“The atmosphere was incredible, the turnouts were great, despite what some had to say about the flares that were lit. We’re not hooligans, we just love football.”

“We just want to see that momentum channeled into the grassroots here, into the game here, and especially in the lead up to the women’s World Cup next year.”

Momentum was a recurring theme among the returning players as well, with goalkeeper Daniel Vukovic saying it was important the moment was capitalised upon.

“We need to keep growing the game in this country, and to capitalise on this moment. And the best way to do that is to go out and support your local team.”

“The support we received has been amazing, and we just want to see that continue to grow.”

Argentina’s success against Socceroos ‘brings out the fire’ in Lionel Messi | World Cup 2022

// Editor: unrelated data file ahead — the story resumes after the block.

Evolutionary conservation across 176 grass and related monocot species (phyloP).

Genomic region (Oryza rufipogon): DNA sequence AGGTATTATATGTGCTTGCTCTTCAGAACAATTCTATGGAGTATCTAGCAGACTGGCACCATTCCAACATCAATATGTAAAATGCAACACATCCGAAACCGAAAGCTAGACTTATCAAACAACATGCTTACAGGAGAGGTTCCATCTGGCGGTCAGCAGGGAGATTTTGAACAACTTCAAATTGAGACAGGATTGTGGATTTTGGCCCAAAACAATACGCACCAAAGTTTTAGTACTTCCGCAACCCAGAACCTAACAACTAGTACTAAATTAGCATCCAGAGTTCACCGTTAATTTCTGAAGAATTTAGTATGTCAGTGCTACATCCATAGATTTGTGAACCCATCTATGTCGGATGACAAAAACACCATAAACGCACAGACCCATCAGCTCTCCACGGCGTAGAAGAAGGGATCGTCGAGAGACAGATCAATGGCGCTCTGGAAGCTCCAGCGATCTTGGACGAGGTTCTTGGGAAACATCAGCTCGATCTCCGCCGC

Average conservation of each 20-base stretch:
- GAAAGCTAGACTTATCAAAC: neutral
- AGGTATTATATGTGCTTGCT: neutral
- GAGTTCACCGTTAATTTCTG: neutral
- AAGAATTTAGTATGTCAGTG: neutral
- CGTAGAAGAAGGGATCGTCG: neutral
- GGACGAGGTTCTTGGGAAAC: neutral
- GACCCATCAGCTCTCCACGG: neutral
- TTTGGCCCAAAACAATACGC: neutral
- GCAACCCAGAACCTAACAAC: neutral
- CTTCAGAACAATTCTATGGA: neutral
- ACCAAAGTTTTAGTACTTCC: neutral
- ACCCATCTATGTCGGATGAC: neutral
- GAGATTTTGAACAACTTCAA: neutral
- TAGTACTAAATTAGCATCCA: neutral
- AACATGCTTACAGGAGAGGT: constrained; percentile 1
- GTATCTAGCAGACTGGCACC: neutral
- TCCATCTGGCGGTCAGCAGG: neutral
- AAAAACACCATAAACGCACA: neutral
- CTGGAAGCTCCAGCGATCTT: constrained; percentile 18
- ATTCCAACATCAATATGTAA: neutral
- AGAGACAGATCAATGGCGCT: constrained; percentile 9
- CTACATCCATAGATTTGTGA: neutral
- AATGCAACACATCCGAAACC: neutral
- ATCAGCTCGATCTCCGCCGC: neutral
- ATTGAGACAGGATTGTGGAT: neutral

Oh, Aziz. You’ve done it now. The second it happened, Argentina’s players knew there was only one way this was going to end. Anyone who has watched Lionel Messi a lot did, and there has been a lot of him to watch. By the time they left the Ahmad bin Ali Stadium, scene of his 1,000th game, his teammate Alexis Mac Allister was laughing about it, the apparent inevitability of it all. Australia had picked the wrong guy: that’s not a knife, this is a knife.

There were 10 minutes to go until half-time, there had been little sign of a breakthrough, and Messi had given the ball away the last two times he had it, when he and Aziz Behich clashed out on the right touchline. The Dundee United player barged him, grabbed his shirt and had a word or five. He also gave away a foul. Messi reacted: twice. First he faced up to his opponent, then he took the free kick, fast. Within seconds, Argentina had the lead and their captain had scored his 789th career goal – seven hundred and eighty nine – and his first in a World Cup knock out.